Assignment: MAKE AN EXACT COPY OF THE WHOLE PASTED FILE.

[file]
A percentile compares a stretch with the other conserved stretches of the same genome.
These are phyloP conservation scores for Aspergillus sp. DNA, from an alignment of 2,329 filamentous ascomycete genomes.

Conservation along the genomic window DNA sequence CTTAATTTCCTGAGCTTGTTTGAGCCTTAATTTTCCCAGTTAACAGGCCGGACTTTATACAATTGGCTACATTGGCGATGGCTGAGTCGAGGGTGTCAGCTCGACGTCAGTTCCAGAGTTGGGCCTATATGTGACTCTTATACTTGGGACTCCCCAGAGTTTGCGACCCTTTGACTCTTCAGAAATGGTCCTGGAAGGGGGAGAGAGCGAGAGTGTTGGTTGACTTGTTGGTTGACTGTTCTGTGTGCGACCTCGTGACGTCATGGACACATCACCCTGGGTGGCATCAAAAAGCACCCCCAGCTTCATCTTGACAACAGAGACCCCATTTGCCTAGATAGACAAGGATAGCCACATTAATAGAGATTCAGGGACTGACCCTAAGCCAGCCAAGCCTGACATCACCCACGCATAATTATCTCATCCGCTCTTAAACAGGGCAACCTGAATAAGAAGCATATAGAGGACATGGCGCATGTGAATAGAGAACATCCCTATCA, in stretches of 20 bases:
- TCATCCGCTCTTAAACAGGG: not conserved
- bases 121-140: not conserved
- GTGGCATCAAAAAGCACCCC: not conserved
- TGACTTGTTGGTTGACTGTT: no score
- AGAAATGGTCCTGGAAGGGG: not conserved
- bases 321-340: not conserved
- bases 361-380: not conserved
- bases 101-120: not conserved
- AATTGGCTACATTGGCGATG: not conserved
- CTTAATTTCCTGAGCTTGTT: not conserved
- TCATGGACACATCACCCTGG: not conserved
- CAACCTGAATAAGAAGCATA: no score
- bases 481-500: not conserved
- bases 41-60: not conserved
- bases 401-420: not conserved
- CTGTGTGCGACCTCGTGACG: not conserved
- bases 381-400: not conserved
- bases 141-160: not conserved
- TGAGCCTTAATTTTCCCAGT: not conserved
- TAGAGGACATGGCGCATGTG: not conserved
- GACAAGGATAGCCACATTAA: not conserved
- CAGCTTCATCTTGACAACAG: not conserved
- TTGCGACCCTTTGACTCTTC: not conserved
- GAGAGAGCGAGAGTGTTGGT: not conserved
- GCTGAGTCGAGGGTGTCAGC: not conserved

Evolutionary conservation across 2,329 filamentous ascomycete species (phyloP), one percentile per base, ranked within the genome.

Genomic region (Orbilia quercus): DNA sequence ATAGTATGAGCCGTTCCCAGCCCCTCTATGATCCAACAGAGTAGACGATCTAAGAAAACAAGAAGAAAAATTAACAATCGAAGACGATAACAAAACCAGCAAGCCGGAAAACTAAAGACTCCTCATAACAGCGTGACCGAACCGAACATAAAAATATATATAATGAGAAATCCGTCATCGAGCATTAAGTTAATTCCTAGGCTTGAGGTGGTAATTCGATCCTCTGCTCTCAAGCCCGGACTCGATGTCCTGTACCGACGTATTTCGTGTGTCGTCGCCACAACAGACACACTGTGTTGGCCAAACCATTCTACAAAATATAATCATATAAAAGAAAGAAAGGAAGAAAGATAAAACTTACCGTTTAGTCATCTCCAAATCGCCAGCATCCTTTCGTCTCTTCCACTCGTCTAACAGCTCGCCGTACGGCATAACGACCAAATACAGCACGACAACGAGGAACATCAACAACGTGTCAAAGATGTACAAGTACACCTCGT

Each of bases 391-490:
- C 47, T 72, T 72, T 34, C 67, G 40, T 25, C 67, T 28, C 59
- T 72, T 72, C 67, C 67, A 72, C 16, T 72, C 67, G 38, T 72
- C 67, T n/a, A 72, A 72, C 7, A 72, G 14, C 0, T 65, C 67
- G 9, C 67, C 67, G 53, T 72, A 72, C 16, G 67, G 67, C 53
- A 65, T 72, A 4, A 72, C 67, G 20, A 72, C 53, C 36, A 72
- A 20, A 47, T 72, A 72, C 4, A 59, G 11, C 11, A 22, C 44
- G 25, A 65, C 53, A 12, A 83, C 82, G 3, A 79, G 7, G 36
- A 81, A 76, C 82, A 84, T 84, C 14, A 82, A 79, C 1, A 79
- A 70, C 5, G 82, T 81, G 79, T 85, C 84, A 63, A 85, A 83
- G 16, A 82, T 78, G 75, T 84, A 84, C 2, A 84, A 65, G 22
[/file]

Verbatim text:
A percentile compares a stretch with the other conserved stretches of the same genome.
These are phyloP conservation scores for Aspergillus sp. DNA, from an alignment of 2,329 filamentous ascomycete genomes.

Conservation along the genomic window DNA sequence CTTAATTTCCTGAGCTTGTTTGAGCCTTAATTTTCCCAGTTAACAGGCCGGACTTTATACAATTGGCTACATTGGCGATGGCTGAGTCGAGGGTGTCAGCTCGACGTCAGTTCCAGAGTTGGGCCTATATGTGACTCTTATACTTGGGACTCCCCAGAGTTTGCGACCCTTTGACTCTTCAGAAATGGTCCTGGAAGGGGGAGAGAGCGAGAGTGTTGGTTGACTTGTTGGTTGACTGTTCTGTGTGCGACCTCGTGACGTCATGGACACATCACCCTGGGTGGCATCAAAAAGCACCCCCAGCTTCATCTTGACAACAGAGACCCCATTTGCCTAGATAGACAAGGATAGCCACATTAATAGAGATTCAGGGACTGACCCTAAGCCAGCCAAGCCTGACATCACCCACGCATAATTATCTCATCCGCTCTTAAACAGGGCAACCTGAATAAGAAGCATATAGAGGACATGGCGCATGTGAATAGAGAACATCCCTATCA, in stretches of 20 bases:
- TCATCCGCTCTTAAACAGGG: not conserved
- bases 121-140: not conserved
- GTGGCATCAAAAAGCACCCC: not conserved
- TGACTTGTTGGTTGACTGTT: no score
- AGAAATGGTCCTGGAAGGGG: not conserved
- bases 321-340: not conserved
- bases 361-380: not conserved
- bases 101-120: not conserved
- AATTGGCTACATTGGCGATG: not conserved
- CTTAATTTCCTGAGCTTGTT: not conserved
- TCATGGACACATCACCCTGG: not conserved
- CAACCTGAATAAGAAGCATA: no score
- bases 481-500: not conserved
- bases 41-60: not conserved
- bases 401-420: not conserved
- CTGTGTGCGACCTCGTGACG: not conserved
- bases 381-400: not conserved
- bases 141-160: not conserved
- TGAGCCTTAATTTTCCCAGT: not conserved
- TAGAGGACATGGCGCATGTG: not conserved
- GACAAGGATAGCCACATTAA: not conserved
- CAGCTTCATCTTGACAACAG: not conserved
- TTGCGACCCTTTGACTCTTC: not conserved
- GAGAGAGCGAGAGTGTTGGT: not conserved
- GCTGAGTCGAGGGTGTCAGC: not conserved

Evolutionary conservation across 2,329 filamentous ascomycete species (phyloP), one percentile per base, ranked within the genome.

Genomic region (Orbilia quercus): DNA sequence ATAGTATGAGCCGTTCCCAGCCCCTCTATGATCCAACAGAGTAGACGATCTAAGAAAACAAGAAGAAAAATTAACAATCGAAGACGATAACAAAACCAGCAAGCCGGAAAACTAAAGACTCCTCATAACAGCGTGACCGAACCGAACATAAAAATATATATAATGAGAAATCCGTCATCGAGCATTAAGTTAATTCCTAGGCTTGAGGTGGTAATTCGATCCTCTGCTCTCAAGCCCGGACTCGATGTCCTGTACCGACGTATTTCGTGTGTCGTCGCCACAACAGACACACTGTGTTGGCCAAACCATTCTACAAAATATAATCATATAAAAGAAAGAAAGGAAGAAAGATAAAACTTACCGTTTAGTCATCTCCAAATCGCCAGCATCCTTTCGTCTCTTCCACTCGTCTAACAGCTCGCCGTACGGCATAACGACCAAATACAGCACGACAACGAGGAACATCAACAACGTGTCAAAGATGTACAAGTACACCTCGT

Each of bases 391-490:
- C 47, T 72, T 72, T 34, C 67, G 40, T 25, C 67, T 28, C 59
- T 72, T 72, C 67, C 67, A 72, C 16, T 72, C 67, G 38, T 72
- C 67, T n/a, A 72, A 72, C 7, A 72, G 14, C 0, T 65, C 67
- G 9, C 67, C 67, G 53, T 72, A 72, C 16, G 67, G 67, C 53
- A 65, T 72, A 4, A 72, C 67, G 20, A 72, C 53, C 36, A 72
- A 20, A 47, T 72, A 72, C 4, A 59, G 11, C 11, A 22, C 44
- G 25, A 65, C 53, A 12, A 83, C 82, G 3, A 79, G 7, G 36
- A 81, A 76, C 82, A 84, T 84, C 14, A 82, A 79, C 1, A 79
- A 70, C 5, G 82, T 81, G 79, T 85, C 84, A 63, A 85, A 83
- G 16, A 82, T 78, G 75, T 84, A 84, C 2, A 84, A 65, G 22